Law and Gospel—Taxis or Praxis?

The proper distinction of the Law and the Gospel in God’s Word is, according to the Lutheran understanding, the mark of a true theologian. Confuse, mix, or otherwise mishandle them, and the Gospel will be lost. And when the Gospel is lost, faith is destroyed, and salvation is lost also. Plenty has been written on the subject, and C.F.W. Walther’s Law and Gospel remains a great work to go to (or Bo Giertz’s Hammer of God, if you prefer fiction to non-fiction, story to proposition).

Over the last couple of years, this topic has been the subject of renewed frenzy in the blogosphere, thanks both to a seeming controversy over the so-called third use of the Law, and also with the high-profile adoption of the Law-Gospel distinction by high-profile non-Lutherans. The most high-profile of this crop is probably Tullian Tchividjian, who has written several books on the topic, fallen out with The Gospel Coalition and started a whole new online ministry, Liberate [at the time of writing, Liberate.org is on a hiatus].

All of this has been very controversial, in the sense of stirring a controversy.

It seems to me that this controversy has in part been over mere words, with people talking past each other. Jargon is to blame for this, at least in part. When jargon and other shorthand is used, each speaker comes to the conversation with their pre-loaded semantic field for each term. If those terms are not unpacked in longhand, misunderstandings are inevitable.

However, there is more at stake, as Anthony Sacramone, Mark Surburg, Jordan Cooper and others have pointed out far better than I could.

There is a radical distinction between the Law and the Gospel in God’s word. The Law contains God’s demands on what we are to do, whereas the Gospel is God’s unconditional promise of grace through the life, death and resurrection of Jesus Christ. So much is uncontroversial (if you are a Lutheran, at least). What manner of distinction it is, however, is another matter. This is where we risk running into problems.

Continue reading Law and Gospel—Taxis or Praxis?

First chicken, then egg

You are not rightly distinguishing Law and Gospel in the Word of God if you first preach … sanctification and then justification, … or first good works and then grace.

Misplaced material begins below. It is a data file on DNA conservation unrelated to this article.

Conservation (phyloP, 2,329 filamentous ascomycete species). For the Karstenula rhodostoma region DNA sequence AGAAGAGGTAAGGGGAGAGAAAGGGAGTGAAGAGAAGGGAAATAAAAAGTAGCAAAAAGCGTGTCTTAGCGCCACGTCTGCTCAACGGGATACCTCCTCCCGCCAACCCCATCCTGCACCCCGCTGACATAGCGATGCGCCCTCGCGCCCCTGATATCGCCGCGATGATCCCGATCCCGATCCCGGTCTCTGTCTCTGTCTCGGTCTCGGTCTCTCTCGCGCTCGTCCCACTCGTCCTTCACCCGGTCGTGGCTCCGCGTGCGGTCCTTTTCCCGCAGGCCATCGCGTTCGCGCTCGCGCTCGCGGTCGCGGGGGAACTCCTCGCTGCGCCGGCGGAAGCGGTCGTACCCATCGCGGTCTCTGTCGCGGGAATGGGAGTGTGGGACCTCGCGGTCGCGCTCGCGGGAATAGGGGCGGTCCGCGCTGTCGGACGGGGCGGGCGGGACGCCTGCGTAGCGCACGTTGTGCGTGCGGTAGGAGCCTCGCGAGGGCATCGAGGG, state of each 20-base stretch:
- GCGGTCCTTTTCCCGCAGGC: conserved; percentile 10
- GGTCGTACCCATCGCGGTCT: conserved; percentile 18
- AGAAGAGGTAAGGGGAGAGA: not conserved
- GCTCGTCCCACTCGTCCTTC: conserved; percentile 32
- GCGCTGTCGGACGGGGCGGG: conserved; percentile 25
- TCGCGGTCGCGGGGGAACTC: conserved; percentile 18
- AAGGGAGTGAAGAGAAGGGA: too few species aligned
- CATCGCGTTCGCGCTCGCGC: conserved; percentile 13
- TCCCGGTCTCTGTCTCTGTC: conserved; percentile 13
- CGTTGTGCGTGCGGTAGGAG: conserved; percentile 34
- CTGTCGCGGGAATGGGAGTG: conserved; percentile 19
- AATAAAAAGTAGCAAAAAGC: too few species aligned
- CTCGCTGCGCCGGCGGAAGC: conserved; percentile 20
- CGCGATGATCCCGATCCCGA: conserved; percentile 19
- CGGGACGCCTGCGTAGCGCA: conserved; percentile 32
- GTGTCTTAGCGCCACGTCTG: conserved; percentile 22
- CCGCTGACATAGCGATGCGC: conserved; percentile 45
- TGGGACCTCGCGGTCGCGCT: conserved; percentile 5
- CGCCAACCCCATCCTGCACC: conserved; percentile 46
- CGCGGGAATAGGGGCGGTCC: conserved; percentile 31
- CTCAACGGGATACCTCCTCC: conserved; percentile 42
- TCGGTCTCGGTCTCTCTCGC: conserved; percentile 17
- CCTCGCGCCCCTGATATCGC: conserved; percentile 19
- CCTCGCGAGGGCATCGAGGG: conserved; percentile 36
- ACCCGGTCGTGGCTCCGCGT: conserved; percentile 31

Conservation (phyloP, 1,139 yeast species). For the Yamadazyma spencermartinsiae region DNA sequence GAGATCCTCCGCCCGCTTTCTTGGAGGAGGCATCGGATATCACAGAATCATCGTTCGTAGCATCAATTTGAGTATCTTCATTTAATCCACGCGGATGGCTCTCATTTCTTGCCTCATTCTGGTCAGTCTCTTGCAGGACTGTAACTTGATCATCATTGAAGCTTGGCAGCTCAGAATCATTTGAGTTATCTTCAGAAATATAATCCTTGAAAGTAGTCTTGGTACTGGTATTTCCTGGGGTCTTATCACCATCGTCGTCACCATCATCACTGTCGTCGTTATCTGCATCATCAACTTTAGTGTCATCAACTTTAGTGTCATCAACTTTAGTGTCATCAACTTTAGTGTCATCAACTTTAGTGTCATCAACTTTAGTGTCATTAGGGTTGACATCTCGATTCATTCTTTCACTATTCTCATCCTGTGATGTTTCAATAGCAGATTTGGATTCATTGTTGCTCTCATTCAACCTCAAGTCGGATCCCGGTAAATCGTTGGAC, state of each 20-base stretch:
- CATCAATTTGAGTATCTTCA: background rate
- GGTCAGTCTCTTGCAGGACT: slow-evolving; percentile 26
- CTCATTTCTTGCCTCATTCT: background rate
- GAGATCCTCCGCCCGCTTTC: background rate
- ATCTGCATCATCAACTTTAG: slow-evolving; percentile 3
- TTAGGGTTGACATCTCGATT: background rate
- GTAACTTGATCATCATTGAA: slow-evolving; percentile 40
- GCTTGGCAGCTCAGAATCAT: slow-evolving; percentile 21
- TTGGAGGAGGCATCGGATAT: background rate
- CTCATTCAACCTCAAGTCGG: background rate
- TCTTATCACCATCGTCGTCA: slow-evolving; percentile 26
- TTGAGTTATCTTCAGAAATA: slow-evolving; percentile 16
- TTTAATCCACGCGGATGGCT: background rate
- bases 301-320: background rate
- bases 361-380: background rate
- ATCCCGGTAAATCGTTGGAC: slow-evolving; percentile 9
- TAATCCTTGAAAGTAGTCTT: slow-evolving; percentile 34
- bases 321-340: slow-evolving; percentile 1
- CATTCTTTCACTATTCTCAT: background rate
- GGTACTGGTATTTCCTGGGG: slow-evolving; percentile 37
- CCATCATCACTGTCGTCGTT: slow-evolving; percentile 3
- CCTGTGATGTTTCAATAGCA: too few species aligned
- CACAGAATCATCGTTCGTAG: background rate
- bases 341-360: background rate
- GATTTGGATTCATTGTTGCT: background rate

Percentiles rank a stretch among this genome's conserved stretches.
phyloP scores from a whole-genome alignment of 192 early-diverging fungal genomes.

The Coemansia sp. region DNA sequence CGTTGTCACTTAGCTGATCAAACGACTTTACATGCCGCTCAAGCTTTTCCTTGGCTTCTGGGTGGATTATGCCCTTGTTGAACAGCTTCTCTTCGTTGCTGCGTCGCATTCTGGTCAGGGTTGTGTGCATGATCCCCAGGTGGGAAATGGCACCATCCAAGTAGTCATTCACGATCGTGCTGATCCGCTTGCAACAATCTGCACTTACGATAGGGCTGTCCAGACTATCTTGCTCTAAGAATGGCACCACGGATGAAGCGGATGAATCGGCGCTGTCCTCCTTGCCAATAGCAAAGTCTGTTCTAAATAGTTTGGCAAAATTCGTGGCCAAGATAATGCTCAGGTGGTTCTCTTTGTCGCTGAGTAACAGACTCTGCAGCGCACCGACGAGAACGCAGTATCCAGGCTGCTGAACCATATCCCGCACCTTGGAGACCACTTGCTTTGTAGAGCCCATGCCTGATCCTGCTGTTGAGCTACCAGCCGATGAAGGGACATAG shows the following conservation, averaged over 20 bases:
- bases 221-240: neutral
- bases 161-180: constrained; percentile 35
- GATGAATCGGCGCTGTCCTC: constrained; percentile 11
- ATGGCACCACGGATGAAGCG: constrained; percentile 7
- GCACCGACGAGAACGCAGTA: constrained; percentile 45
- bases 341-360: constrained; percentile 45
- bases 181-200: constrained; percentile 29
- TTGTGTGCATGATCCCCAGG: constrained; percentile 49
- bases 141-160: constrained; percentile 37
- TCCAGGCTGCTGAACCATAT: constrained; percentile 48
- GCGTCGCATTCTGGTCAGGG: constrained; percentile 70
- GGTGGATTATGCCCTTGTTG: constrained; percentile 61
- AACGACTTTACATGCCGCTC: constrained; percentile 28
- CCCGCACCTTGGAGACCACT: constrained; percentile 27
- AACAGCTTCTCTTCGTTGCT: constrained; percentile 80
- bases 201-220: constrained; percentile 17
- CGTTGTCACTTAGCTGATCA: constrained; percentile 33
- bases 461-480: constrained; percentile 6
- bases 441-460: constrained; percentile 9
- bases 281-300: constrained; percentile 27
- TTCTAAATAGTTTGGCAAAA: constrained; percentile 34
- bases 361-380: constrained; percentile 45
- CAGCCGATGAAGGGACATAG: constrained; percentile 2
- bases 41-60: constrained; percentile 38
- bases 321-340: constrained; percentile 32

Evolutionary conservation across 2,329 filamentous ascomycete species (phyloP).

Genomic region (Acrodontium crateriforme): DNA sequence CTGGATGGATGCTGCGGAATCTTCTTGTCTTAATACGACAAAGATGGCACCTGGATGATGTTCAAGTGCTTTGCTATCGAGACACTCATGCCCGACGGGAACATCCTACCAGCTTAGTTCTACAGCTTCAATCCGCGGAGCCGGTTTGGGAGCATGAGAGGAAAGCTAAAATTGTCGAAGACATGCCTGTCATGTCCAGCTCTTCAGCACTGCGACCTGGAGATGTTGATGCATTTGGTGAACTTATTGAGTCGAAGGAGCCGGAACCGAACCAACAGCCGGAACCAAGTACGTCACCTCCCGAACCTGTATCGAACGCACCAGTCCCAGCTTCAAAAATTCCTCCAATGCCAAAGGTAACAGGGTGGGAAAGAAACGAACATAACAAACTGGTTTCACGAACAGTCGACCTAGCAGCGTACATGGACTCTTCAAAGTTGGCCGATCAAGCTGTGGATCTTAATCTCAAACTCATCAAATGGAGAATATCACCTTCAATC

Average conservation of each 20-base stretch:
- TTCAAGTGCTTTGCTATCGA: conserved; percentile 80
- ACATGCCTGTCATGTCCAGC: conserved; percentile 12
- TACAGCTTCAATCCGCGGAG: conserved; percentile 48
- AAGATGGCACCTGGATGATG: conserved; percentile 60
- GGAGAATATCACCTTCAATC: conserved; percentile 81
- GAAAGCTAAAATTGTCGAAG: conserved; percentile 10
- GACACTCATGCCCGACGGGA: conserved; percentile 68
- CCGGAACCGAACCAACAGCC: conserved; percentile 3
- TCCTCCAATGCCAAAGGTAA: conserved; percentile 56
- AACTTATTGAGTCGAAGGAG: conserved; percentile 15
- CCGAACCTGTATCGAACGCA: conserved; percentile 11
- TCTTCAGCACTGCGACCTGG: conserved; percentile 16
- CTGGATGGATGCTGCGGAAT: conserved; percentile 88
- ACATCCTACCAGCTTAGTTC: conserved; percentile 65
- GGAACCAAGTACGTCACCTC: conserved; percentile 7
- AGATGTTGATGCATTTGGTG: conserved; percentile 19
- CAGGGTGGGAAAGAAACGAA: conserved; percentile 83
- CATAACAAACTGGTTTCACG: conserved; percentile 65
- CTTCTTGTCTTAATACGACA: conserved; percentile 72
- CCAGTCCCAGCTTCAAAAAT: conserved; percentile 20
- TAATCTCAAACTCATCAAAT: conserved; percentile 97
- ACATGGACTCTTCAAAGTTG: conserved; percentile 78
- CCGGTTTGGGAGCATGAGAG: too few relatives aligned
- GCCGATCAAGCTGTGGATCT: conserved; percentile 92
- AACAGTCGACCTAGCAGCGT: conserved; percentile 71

C.F.W. Walther, Law and Gospel, Thesis VII

Beauty, not relevance

Cary, Good News for Anxious Christians

“Relevant” is another word to put in scare quotes when talking about sermons. For just as I think “practical” sermons do little practical good, I think the attempt to make the gospel “relevant” is irrelevant to someone who knows Christ. It’s boring, because it’s about an imaginary Christ designed for those who define themselves in consumerist terms. It doesn’t make much of an impression on those who are learning to understand themselves in light of the gospel’s account of who Christ really is.

The alternative to demanding “relevance” is the willingness to learn. It’s like when you really start to get a new kind of music, maybe classical or jazz, that at first seemed boring or intimidating or irrelevant. When you begin to see the beauty and power in it, you stop asking how it’s relevant to your life. Instead, you acquire a new ability to hear, new powers of perception, as you begin to understand more clearly what’s really there. Learning to perceive this reality enhances your life, makes you a richer person with a deeper understanding of the world. Similarly, the Holy Spirit teaches us to understand the gospel like a kind of divine music, not making Christ relevant to our lives, but reshaping our lives so taht we perceive the beauty of Christ, which captivates our hearts.

The underlying concept here is not relevance but beauty. If you’re a preacher or teacher, you don’t need to do anything to make beautiful things relevant to us. They wouldn’t be beautiful unless they already had the power to move our hearts, stirring us up to love. And from love comes eagerness and diligence in the works of love —all the things that sermons telling us what to do can’t give us.

Phillip Cary, Good News for Anxious Christians: 10 Pracitcal Things You Don’t Have to Do (Brazos, 2010), p. 164.

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